9. Try using one of the Chrome Apps that show you people’s other digital presence. Try Connect6, 360Social or Connectifier.
  10. Do a graph search on Facebook to find them. Then spend a $1 to message them directly. This goes into their primary messages, and they will see it. Just be careful how you phrase the message as some people will find it invasive that you have messaged them this way. It’s still an uncommon approach but as long as you do it right and the message is tailored to your target person, it can work well.

And remember….

No praying, no hoping, and certainly no assuming.

99.9% of people have some form of digital footprint now – you have just got to find it! If the person you want to reach is worth it, then it is worth the effort, isn’t it?

Andy Headworth works with companies to help them improve their recruitment strategies, recruitment processes, candidate attraction, employer branding, and recruitment content marketing strategies. He is currently writing his second book, Social Media Recruitment, which will be published early in 2015.


4 Comments on “10 Ways To Contact Candidates Without Relying on LinkedIn Inmails

  1. Andy

    B2B Marketeers know LinkedIn has evolved as a recruiting tool, and most people have their personal email tied to their LinkedIn Account. – So sending business emails to LI doesn’t work for most people who don’t live their lives around LinkedIn as recruiters and lead-generators do.

    eGrabber Account-Researcher is a tool that quickly finds business email-Id and phone for anyone on LinkedIn. It can be a time-saver for those who are pressed for time and can’t follow all your great advice.


    Just to be fair & put things in context
    – I am the Founder of eGrabber company that makes the tool

  2. Andy, there was a picture on FB the other day.

    It was an old picture of people sitting at a train station waiting on a train reading newspapers; the idea behind it being that although they were all sitting next to each other they preferred to read newspapers rather than converse with one another. The pundit who posted the picture said (something to the effect): “And they say technology has alienated us.”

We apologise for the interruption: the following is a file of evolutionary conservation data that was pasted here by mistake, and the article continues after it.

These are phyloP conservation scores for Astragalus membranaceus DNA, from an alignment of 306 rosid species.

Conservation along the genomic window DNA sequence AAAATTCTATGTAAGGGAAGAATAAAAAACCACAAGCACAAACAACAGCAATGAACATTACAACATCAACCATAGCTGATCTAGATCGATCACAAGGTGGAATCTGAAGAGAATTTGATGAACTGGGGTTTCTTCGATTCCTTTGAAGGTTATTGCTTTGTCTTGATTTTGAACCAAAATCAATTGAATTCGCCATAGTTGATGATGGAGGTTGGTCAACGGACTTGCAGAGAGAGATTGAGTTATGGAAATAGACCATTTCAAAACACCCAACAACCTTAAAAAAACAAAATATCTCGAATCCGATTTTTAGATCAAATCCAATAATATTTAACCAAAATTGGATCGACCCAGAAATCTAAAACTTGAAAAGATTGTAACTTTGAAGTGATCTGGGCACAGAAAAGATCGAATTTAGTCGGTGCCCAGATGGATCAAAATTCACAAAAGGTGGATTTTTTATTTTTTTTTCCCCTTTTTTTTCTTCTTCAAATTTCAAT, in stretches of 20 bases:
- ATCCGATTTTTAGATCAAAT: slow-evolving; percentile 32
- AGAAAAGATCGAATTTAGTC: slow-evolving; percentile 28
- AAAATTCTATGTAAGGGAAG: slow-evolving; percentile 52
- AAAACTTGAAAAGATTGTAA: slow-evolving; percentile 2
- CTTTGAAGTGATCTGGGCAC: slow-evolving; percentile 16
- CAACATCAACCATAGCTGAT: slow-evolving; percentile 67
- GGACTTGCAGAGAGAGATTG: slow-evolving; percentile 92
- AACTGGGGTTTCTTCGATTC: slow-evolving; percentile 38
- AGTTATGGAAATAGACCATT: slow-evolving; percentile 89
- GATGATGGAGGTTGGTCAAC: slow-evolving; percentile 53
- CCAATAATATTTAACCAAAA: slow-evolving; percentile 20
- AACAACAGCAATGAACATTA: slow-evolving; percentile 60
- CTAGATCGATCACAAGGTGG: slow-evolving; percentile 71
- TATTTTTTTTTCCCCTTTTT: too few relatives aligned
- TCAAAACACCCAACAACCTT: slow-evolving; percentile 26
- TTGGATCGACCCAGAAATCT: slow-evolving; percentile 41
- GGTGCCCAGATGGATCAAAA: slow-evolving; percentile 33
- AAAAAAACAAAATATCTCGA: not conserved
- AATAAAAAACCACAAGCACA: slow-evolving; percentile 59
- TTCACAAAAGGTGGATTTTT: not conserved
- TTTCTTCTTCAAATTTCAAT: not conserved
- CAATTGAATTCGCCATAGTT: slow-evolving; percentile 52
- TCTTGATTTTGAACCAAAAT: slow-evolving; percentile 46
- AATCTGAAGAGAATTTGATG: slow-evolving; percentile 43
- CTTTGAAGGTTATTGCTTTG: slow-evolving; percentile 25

I got to thinking about that. Maybe this reluctance to “reach out and touch someone,” as MaBell encouraged us to do back in the 70s was really trying to strike a chord that needs to be struck into action.

    What’s so hard about striding forwardly up to someone, sticking out your hand and saying, “Hi, my name is _______. You don’t know me but I’d like to introduce myself and learn a little bit about you!”

    I find that charming and irresistable. I wish I could teach all young adults that good habit. It’s one of my phone sourcing secrets.

    “Hi, my name is Maureen Sharib and you don’t know me.” From that jumping off point the world is usually my oyster.

    I guess what I’m asking here is why is there so much reluctance in our industry to talk to strangers? If we don’t do it who’s going to?

    Maureen Sharib
    Phone Sourcer
    513 646 7306
    maureen at techtrak.com

  3. Digital footprints…we rely too heavily on it. My generation (older and not a huge texter) tends to rely too much on emails. It’s easier, convenient and when you don’t feel like a possible confrontation, it’s an easy way out. The younger generation is all about texting. short, quick and much easier to avoid the awkward possible issues of the spoken word.

    Just as you pointed out Andy…#1…pick up the phone! Now, to find that phone #, just as you said it’s easy enough to find the company ph # and w/ all the information you can get from social media, you can find a means of getting past that gatekeeper IF there is one. Many times you get the option of the company directory by entering in their name. You may not get their direct line but you can leave a vm and that gives you better odds than an email that may go to spam depending on how savvy you are in your note.

    My biggest challenge as a sourcer is to find the direct phone # in addition to the email (which normally isn’t too hard via Google). Also, have you noticed the trend of various companies who are now allowing nontraditional formats to be used? My wife is working for a major IT firm and they can chose most any format for their email.

    So, bigger mouse, bigger mouse traps so it is said. THIS is what I love about sourcing…the challenge to break the bank and find what is not supposed to be found!